A cross-Channel swimmer is facing a new challenge in her latest record-breaking feat – quarantine restrictions between France and the UK.
Australian Chloe McCardel’s planned 10-hour swim starting on Saturday night will be her 35th Channel crossing, breaking the men’s record.
But she hopes her short stay on French soil will not require self-isolation.
“Literally, I reach the shore and stand up on land for a couple of minutes,” she said.
The 35-year-old is due to start from Dover at 20:00 BST on Saturday, with the 21-mile crossing to Calais expected to take her until Sunday morning.
She said that when she arrives, she will spend only a few moments on the French shore before swimming back out to her support boat for the return journey.
“We don’t go anywhere near the border officials or passport control, so I’m hoping technically the quarantine thing won’t apply,” she said.
“I’ve got a little celebration planned in England with the support crew, the team, the volunteers who have been so supportive throughout this. So I am hoping the government allow us to do that without having to quarantine.”
The Department of Transport said Ms McCardel should seek legal advice. She says she has been advised by the Channel Swimming Association that her swim can go ahead.
“They said channel swims are allowed as long as you observe social distancing when you land and don’t stay on the shore for more than 10 minutes, which is standard practice for us,” Ms McCardel told the BBC shortly before embarking on the swim.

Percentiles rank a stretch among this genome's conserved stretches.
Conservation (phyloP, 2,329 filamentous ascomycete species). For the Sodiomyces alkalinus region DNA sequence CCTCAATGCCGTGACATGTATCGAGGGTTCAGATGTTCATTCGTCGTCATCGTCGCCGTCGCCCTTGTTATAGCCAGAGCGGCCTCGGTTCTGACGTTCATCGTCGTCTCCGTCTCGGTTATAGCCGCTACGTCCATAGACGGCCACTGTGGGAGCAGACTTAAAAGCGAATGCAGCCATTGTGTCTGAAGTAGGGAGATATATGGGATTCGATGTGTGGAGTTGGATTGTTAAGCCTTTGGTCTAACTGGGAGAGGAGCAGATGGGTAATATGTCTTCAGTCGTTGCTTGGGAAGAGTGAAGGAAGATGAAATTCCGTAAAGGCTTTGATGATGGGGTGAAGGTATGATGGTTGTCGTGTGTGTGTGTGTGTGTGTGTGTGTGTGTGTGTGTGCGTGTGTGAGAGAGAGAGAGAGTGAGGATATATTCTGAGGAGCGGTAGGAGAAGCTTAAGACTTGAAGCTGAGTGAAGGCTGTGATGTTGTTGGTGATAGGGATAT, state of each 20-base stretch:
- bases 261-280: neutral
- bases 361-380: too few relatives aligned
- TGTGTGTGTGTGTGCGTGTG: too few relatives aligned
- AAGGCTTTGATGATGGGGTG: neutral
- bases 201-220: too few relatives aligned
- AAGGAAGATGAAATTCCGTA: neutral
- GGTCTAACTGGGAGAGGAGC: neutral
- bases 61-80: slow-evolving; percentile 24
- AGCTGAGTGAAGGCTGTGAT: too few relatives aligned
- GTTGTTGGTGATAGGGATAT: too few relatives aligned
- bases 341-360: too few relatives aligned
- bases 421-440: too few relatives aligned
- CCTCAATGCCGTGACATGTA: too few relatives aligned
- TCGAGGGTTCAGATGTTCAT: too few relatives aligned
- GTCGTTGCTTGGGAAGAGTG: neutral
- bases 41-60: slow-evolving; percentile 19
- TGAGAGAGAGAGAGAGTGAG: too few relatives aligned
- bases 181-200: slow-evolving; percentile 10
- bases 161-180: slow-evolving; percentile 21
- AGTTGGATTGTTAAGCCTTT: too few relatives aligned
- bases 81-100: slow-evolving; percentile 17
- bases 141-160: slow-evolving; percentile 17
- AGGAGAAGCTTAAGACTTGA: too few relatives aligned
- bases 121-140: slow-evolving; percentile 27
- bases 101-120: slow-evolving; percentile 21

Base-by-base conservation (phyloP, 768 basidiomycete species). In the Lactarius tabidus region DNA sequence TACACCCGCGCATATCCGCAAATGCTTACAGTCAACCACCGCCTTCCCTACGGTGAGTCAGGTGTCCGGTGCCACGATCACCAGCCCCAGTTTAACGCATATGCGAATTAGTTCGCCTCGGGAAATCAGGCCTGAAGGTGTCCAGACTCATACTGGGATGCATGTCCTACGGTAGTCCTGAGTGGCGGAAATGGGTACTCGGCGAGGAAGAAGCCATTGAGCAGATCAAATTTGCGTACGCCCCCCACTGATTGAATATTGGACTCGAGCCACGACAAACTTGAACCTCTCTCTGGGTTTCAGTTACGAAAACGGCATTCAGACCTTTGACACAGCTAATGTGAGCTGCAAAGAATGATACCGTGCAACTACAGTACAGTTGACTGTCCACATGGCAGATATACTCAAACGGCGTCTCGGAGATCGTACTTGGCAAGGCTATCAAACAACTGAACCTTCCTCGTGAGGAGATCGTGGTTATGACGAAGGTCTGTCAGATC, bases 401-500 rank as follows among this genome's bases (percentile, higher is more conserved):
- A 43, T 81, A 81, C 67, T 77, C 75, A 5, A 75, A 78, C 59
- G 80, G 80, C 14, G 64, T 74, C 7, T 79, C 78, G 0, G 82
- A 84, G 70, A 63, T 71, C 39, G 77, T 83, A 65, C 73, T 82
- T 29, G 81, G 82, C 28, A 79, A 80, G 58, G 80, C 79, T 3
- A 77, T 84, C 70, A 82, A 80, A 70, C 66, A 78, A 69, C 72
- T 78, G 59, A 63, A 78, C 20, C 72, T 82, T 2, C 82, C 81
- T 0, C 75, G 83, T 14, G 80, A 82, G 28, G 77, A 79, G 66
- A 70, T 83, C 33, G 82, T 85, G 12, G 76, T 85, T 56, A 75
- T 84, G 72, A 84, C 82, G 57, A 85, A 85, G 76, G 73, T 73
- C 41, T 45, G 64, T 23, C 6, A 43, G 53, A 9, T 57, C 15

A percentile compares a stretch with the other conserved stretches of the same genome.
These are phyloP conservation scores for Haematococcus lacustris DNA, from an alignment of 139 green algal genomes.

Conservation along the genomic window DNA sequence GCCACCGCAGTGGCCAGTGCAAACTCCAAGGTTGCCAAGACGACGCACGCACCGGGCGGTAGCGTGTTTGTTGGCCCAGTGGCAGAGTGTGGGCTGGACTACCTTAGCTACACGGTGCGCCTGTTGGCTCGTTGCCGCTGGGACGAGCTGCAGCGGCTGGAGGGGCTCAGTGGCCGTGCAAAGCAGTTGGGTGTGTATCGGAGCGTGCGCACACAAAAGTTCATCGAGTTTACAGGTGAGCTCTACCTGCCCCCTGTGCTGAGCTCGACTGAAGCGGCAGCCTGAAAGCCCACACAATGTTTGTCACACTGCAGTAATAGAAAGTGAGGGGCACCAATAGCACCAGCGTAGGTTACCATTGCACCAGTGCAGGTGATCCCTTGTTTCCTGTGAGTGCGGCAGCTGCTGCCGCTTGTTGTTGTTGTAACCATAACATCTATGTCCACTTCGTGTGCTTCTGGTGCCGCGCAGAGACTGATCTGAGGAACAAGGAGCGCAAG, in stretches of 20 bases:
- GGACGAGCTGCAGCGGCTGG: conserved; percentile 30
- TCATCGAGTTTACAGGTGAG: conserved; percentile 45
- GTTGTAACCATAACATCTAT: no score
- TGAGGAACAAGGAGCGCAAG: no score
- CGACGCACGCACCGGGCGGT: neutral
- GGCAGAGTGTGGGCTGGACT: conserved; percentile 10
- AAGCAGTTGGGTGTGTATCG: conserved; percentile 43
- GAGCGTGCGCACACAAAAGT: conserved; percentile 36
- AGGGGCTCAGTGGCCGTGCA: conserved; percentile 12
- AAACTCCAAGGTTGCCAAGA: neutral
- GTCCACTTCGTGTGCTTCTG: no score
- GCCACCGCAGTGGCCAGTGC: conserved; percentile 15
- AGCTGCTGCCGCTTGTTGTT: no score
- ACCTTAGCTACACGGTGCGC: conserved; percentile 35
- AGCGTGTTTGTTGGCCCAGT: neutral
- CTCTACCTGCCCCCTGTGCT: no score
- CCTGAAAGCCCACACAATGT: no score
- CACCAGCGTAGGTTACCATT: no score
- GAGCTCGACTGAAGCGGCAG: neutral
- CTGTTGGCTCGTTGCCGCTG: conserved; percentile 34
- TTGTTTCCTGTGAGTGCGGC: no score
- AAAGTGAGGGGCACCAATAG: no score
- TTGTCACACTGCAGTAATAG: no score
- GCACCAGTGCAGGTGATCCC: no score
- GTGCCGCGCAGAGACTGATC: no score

She said there was little risk of coming into contact with someone in France because her swims usually end in an area of boulders near Cap Gris-Nez.
“I usually finish where there are large boulders and it’s inaccessible to people on land because you can’t walk through the boulders. There’s no sand,” she said.
Ms McCardel already negotiated special dispensation from the Australian government to travel to the UK for her record attempt.
In recent weeks she has completed three Channel crossings, taking her level with British swimmer Richard Murphy, the current men’s record holder on 34 crossings.
She told the Daily Telegraph that she hopes that her latest feat can help to raise awareness about domestic violence, revealing that she is a survivor who has been diagnosed with Post-Traumatic Stress Disorder.
“What I’m doing might seem like a superhuman feat, but I’m just a normal, everyday person who’s had huge challenges,” she told the paper.
Equalling the women’s record will be a greater task, however – Alison Streeter, the “Queen of the English Channel”, has swum the distance 43 times.
Ms McCardel holds multiple records for endurance swimming, including the longest ratified unassisted ocean swim in 2014, when she covered 77.3 miles (124.4km) in 41.5 hours in the waters around the Bahamas.
In 2017, she became the first person to attempt a quadruple non-stop crossing of the English Channel, but she was not successful in completing the 84-mile journey.
The feat was finally achieved by Sarah Thomas, from the United States, last year – one year after she was treated for breast cancer.